Writers Scott Snyder & Kyle Higgins
Artist Javier Fernandez
Colors Alex Guimaraes
Letters Clayton Cowles
Cover Lee Weeks & Brad Anderson
The Dark Multiverse, a place where each universe is a dark version of something possible in the regular multiverse. Spreading across an infinite expanse in the space behind where the source wall used to be. Various horrors from there brew.
Tempus, a multiversal abstract, gazes into the DM in search of help in the coming crisis. Searching Earth after Earth in hopes to find one just good enough to lend a hand to prevent mutually assured destruction. As evil as it is, perhaps there can be a shred of hope within the subject of destruction.
His stare brings him to another Gotham, radically different from what we are familiar with. This one having diverged during Jean-Paul Valley’s time as Batman while hooked on venom. Azrael, having bested Bruce in there final. Claiming Gotham city as his domain as Saint Batman.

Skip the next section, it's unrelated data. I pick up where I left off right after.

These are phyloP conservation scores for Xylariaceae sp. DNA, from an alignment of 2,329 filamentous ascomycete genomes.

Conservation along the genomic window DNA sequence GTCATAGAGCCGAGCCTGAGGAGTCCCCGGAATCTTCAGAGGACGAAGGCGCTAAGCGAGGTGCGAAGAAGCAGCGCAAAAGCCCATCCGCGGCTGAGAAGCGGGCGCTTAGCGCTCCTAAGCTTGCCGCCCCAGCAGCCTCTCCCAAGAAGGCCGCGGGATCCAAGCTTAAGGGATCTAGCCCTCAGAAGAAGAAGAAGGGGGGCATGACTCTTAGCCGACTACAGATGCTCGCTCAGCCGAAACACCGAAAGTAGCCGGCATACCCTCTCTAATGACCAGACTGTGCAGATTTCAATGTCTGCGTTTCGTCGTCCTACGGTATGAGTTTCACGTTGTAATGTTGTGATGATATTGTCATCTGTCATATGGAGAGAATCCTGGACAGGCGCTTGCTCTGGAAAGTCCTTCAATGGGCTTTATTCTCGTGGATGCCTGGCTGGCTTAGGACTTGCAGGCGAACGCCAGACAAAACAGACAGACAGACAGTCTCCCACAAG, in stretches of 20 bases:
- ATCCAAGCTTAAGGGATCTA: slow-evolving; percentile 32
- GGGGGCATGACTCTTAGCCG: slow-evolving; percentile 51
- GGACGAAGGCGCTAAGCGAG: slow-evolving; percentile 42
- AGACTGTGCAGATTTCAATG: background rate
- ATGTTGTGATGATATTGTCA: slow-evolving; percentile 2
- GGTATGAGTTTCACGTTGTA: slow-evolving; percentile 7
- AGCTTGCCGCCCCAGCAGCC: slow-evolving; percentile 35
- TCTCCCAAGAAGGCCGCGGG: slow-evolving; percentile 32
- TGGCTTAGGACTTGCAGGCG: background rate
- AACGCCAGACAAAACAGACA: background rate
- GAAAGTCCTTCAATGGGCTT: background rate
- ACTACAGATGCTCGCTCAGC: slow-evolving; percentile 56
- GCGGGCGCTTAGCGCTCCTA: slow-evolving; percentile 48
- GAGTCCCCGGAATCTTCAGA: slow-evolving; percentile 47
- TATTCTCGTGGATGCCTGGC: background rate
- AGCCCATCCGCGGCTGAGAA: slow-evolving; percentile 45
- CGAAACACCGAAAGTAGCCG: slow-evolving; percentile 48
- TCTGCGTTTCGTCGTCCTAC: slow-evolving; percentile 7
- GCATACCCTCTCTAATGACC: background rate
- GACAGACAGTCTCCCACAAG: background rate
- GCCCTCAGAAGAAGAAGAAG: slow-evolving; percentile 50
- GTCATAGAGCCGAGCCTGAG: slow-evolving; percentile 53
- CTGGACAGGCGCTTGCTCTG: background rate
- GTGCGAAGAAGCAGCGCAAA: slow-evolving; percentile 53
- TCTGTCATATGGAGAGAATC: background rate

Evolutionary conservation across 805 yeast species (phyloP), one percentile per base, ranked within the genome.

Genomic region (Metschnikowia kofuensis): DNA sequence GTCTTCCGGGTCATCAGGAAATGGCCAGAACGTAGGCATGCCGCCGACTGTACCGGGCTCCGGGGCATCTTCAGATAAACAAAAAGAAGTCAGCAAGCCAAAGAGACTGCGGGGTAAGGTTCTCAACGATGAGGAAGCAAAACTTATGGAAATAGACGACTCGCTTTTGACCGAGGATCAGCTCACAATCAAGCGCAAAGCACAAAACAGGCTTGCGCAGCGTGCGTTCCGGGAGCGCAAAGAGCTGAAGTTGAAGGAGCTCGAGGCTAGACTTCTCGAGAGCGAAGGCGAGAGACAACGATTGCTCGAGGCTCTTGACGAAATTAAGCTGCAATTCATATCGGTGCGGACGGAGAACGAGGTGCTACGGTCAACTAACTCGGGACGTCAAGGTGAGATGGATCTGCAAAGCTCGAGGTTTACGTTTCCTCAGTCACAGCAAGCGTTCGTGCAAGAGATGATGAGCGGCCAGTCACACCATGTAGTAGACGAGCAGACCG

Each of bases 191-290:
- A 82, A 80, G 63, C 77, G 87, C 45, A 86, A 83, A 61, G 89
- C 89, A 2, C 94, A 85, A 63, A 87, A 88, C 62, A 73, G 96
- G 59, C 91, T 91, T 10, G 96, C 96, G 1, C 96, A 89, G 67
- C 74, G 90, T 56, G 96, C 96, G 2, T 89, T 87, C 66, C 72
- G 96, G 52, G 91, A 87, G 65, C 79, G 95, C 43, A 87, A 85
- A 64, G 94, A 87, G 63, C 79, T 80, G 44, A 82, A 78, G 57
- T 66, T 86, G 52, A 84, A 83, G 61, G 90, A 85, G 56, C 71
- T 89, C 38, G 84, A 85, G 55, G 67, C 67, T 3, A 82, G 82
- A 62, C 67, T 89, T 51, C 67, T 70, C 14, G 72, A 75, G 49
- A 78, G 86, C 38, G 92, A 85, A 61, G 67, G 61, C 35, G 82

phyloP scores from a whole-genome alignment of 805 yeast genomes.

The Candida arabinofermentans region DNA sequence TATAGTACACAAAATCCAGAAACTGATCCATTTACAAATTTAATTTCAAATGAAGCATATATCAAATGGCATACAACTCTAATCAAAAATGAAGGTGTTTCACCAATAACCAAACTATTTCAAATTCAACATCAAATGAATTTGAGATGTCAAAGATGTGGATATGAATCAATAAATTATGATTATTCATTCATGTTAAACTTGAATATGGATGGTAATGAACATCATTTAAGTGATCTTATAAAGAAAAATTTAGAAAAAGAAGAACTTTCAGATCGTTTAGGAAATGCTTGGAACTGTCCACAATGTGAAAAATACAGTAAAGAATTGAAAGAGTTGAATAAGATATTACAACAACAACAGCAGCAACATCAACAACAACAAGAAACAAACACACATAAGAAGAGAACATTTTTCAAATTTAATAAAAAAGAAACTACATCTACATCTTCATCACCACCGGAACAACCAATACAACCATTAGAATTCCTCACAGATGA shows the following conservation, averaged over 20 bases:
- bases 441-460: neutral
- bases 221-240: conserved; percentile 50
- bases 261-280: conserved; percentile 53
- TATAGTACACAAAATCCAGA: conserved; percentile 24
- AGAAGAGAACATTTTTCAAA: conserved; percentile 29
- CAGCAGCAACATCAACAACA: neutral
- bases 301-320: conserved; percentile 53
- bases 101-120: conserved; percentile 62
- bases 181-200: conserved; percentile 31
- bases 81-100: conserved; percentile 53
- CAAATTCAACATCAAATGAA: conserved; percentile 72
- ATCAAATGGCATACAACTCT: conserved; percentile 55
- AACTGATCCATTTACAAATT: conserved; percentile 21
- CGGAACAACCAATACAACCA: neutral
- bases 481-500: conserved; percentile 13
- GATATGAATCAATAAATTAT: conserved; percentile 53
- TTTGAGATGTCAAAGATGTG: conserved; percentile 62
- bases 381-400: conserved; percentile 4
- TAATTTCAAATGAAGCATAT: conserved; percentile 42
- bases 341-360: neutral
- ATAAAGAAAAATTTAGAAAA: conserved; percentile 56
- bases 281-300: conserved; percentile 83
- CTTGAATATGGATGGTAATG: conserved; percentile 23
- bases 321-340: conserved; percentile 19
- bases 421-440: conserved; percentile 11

This Gotham is very much under what I would call a horrible totalitarian nightmare. Crime is down, but the bleak streets of Gotham are even worse than the norm. Jean-Paul now lives in Wayne Manor, has “knights” patrolling the streets and honestly that’s not even close to most contorted parts of this realm.
The art style of this whole book is gorgeous Javier Fernandez does very well to help convey more than the word can. Between the cityscapes, Jean-Paul’s struggles with venom addiction, and what was once Wayne Manor. There’s a flow in his art while not being too distracting from Snyder and Higgins’ wonderful take on this “what if?”
That brings me to my favorite part of this book. The plot was so very well thought out that I never felt like I was reading an 80-page one-shot comic. That is the trick to very good writing, isn’t it? To be so captivating that your audience is kind of forced into their mind when reading. At a certain point, you get so deep into it that visualizing what you’re reading becomes effortless. Your mind seeking the next piece of information, needing the conclusion to be at peace. Honestly, Snyder & Higgins knocked this one out of the park. Any Batman or just Goth lore fan, in general, should make an effort to pick this up.